Many ways to communicate 

Many ways to communicate 

The ways in which people choose to communicate with the people they love have changed over the years. From whispered confessions of love below the balcony of one’s beloved, to current smartphone texting, the methods may be different, but the desire to communicate remains the same. For centuries, the main method was correspondence. It has been written that the telegram, although a very fast medium, could never transport the scent of a lover like a letter could. In the classic book by French Nobel prize-winning writer Albert Camus, ‘The Plague’, the reversal of this relationship between a love letter and a telegram is presented in an interesting way, as the pandemic changed the flow of daily life and passionate desire.

In the city of Oran in Algeria, a general quarantine has been enforced due to a plague outbreak. “At first, telephone calls to other towns were allowed, but this led to such crowding of the telephone booths and delays on the lines that they also were prohibited. Then, we were left with telegrams as our only solace”.

And since, in practice, the phrases one can use in a telegram are quickly
exhausted, long lives passed side by side or passionate yearnings, were hastily summarised in a periodic exchange of standardised phrases, such as: “Am well. Thinking of you always. Love”.

Correspondence was forbidden for fear of transmitting the virus. Some, however, persisted in writing letters to their loved ones, without knowing if they ever received the letter.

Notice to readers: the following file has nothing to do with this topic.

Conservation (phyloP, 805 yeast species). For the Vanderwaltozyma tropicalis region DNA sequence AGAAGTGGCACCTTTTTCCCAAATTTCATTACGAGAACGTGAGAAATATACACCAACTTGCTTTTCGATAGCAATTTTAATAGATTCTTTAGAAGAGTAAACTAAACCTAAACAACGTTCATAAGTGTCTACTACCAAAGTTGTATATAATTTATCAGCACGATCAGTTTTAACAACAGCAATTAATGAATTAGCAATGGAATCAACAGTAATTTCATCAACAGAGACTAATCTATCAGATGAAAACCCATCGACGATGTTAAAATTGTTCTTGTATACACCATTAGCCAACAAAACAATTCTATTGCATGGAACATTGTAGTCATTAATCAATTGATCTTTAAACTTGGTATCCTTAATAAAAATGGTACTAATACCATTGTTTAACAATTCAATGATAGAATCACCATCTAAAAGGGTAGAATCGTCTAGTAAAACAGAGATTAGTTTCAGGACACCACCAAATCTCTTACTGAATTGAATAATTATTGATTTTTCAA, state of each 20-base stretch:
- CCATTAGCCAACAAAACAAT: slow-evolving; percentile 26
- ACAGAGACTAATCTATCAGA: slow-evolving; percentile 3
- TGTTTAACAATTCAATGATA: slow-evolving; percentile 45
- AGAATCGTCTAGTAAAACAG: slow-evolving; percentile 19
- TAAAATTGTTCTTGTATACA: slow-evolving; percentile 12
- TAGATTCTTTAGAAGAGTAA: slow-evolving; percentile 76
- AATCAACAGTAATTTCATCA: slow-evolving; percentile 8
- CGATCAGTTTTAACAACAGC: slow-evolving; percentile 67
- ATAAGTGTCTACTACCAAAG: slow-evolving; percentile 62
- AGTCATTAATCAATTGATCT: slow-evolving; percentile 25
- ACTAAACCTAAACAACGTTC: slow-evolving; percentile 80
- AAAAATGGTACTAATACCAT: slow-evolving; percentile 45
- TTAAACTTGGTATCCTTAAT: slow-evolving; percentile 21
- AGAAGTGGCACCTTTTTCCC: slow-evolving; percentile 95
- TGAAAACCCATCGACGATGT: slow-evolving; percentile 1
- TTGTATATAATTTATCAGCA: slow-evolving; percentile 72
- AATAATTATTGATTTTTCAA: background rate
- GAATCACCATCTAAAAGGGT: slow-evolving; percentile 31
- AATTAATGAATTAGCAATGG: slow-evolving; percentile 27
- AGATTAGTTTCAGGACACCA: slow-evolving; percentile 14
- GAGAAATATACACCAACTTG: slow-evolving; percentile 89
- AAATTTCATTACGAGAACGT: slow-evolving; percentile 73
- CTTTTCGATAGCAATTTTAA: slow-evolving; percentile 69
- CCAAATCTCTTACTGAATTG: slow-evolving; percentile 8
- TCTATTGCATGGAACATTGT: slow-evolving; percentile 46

The lack of response caused them pain, reminding them of the poet’s words: “Her silence dripped blood”.

“Some few of us, however, persisted in writing letters and gave much time to
hatching plans for corresponding with the outside world; but always these plans came to nothing. Even if, despite all this, some of the tricks we had invented succeeded, we could not know, because we got on response. For weeks on end we were reduced to starting the same letter over and over again recopying the same news and the same appeals, and thus, soon, words, which at first had poured out of our heart alive, lost all meaning. “In the end we preferred this sterile and persistent monologue to this futile dialogue with a wall”.

There is a telegram similar to the one described by Camus in his book, written in 1927, located in the collection of telegrams of the OTE Telecommunications Museum.

1927 telegram from Athens to Kalamata.

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